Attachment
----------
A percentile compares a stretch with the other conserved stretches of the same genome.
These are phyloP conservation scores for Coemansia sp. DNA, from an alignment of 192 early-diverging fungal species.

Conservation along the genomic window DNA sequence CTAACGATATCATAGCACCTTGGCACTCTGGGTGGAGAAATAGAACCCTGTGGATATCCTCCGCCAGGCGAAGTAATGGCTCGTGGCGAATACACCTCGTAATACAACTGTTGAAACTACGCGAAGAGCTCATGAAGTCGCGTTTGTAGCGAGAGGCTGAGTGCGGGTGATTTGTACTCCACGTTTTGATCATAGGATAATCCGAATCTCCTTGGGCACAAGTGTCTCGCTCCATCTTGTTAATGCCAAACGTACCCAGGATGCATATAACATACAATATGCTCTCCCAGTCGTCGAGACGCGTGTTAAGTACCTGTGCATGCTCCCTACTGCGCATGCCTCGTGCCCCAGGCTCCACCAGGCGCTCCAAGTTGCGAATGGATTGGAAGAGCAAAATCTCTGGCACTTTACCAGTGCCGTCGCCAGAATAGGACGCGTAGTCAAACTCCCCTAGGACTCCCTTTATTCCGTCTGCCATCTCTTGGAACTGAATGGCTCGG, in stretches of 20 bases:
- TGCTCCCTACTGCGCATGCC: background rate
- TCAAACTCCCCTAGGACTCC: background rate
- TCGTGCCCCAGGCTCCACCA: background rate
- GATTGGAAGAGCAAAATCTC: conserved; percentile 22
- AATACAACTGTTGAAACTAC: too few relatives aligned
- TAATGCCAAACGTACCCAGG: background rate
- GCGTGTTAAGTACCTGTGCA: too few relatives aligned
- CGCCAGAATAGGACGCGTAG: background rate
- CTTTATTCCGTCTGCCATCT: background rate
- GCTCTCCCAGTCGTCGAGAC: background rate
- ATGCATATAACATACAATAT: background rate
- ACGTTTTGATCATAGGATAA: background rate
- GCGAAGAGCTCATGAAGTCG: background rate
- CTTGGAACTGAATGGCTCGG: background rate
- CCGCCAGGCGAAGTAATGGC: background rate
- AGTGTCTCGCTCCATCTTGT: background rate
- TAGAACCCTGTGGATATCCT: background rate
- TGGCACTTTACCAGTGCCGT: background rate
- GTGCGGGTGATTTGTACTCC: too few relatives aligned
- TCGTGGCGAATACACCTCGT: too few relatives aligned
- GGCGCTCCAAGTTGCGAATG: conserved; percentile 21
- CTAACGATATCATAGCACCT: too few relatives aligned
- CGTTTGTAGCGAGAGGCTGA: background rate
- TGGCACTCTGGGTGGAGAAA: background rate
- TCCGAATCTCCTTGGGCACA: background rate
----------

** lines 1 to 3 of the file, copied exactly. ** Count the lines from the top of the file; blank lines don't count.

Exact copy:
A percentile compares a stretch with the other conserved stretches of the same genome.
These are phyloP conservation scores for Coemansia sp. DNA, from an alignment of 192 early-diverging fungal species.

Conservation along the genomic window DNA sequence CTAACGATATCATAGCACCTTGGCACTCTGGGTGGAGAAATAGAACCCTGTGGATATCCTCCGCCAGGCGAAGTAATGGCTCGTGGCGAATACACCTCGTAATACAACTGTTGAAACTACGCGAAGAGCTCATGAAGTCGCGTTTGTAGCGAGAGGCTGAGTGCGGGTGATTTGTACTCCACGTTTTGATCATAGGATAATCCGAATCTCCTTGGGCACAAGTGTCTCGCTCCATCTTGTTAATGCCAAACGTACCCAGGATGCATATAACATACAATATGCTCTCCCAGTCGTCGAGACGCGTGTTAAGTACCTGTGCATGCTCCCTACTGCGCATGCCTCGTGCCCCAGGCTCCACCAGGCGCTCCAAGTTGCGAATGGATTGGAAGAGCAAAATCTCTGGCACTTTACCAGTGCCGTCGCCAGAATAGGACGCGTAGTCAAACTCCCCTAGGACTCCCTTTATTCCGTCTGCCATCTCTTGGAACTGAATGGCTCGG, in stretches of 20 bases: